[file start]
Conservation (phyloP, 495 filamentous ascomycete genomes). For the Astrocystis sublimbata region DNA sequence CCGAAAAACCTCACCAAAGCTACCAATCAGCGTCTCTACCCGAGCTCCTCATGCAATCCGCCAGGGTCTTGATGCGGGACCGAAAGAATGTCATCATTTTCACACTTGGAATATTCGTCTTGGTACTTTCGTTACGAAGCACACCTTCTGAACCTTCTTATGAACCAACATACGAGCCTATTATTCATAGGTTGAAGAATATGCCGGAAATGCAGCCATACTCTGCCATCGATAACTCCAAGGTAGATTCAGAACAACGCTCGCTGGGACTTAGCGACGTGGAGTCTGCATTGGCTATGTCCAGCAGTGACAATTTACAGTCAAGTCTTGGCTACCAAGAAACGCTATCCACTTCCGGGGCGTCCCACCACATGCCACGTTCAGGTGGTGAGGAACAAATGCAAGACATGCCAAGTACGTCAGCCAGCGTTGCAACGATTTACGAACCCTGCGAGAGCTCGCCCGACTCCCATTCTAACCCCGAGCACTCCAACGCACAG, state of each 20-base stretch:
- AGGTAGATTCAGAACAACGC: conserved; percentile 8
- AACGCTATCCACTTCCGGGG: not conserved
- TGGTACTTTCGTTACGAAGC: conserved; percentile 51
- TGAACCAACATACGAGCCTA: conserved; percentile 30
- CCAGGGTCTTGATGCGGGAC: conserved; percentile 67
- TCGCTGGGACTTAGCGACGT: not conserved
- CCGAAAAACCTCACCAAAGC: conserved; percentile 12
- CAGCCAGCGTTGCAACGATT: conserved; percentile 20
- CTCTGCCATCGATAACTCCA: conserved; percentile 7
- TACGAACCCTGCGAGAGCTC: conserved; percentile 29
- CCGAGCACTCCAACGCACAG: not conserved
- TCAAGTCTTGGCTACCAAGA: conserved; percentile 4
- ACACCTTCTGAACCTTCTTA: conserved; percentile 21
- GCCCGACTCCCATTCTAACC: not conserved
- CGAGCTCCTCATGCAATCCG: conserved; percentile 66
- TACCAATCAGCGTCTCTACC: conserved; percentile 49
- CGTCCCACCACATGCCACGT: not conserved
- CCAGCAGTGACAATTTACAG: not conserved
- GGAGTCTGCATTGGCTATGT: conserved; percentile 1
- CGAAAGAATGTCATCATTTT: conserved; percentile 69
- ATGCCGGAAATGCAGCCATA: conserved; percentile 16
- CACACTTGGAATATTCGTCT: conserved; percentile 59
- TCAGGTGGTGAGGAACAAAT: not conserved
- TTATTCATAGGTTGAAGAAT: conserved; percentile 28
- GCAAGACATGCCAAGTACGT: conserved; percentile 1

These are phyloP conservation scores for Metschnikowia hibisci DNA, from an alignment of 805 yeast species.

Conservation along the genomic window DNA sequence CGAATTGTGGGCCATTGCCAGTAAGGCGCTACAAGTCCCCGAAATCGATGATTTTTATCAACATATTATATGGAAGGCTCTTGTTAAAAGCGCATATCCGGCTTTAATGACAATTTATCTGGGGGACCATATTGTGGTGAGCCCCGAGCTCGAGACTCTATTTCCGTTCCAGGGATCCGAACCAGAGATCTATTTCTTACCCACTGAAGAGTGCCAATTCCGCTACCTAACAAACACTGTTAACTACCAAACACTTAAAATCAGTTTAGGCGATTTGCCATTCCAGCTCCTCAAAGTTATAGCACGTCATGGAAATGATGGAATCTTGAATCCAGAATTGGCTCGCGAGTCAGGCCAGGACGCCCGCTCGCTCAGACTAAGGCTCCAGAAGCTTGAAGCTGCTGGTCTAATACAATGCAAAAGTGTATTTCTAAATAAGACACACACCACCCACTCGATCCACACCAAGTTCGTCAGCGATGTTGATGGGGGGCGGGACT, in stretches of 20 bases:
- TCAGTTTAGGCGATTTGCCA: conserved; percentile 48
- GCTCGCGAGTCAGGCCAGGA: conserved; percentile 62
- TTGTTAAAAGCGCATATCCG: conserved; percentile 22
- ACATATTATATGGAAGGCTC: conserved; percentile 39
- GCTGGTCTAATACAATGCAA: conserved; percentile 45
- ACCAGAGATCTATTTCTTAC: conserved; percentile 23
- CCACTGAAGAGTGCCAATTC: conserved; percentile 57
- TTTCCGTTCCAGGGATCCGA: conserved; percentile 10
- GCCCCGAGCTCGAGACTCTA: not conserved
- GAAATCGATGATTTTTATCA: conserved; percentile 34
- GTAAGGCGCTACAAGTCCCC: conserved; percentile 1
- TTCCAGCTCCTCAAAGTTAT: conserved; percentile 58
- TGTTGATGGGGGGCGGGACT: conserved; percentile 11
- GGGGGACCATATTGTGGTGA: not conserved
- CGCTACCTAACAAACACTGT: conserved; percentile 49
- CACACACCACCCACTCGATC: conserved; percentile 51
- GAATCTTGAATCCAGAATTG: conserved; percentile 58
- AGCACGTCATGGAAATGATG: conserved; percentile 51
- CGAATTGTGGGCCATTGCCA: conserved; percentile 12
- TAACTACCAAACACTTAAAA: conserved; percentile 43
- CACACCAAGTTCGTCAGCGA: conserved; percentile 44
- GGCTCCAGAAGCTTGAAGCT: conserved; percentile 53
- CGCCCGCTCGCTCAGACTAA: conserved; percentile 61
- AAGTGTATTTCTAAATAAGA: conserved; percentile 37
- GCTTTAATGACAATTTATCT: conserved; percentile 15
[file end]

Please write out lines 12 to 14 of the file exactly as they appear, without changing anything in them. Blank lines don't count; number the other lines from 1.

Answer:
- CCGAGCACTCCAACGCACAG: not conserved
- TCAAGTCTTGGCTACCAAGA: conserved; percentile 4
- ACACCTTCTGAACCTTCTTA: conserved; percentile 21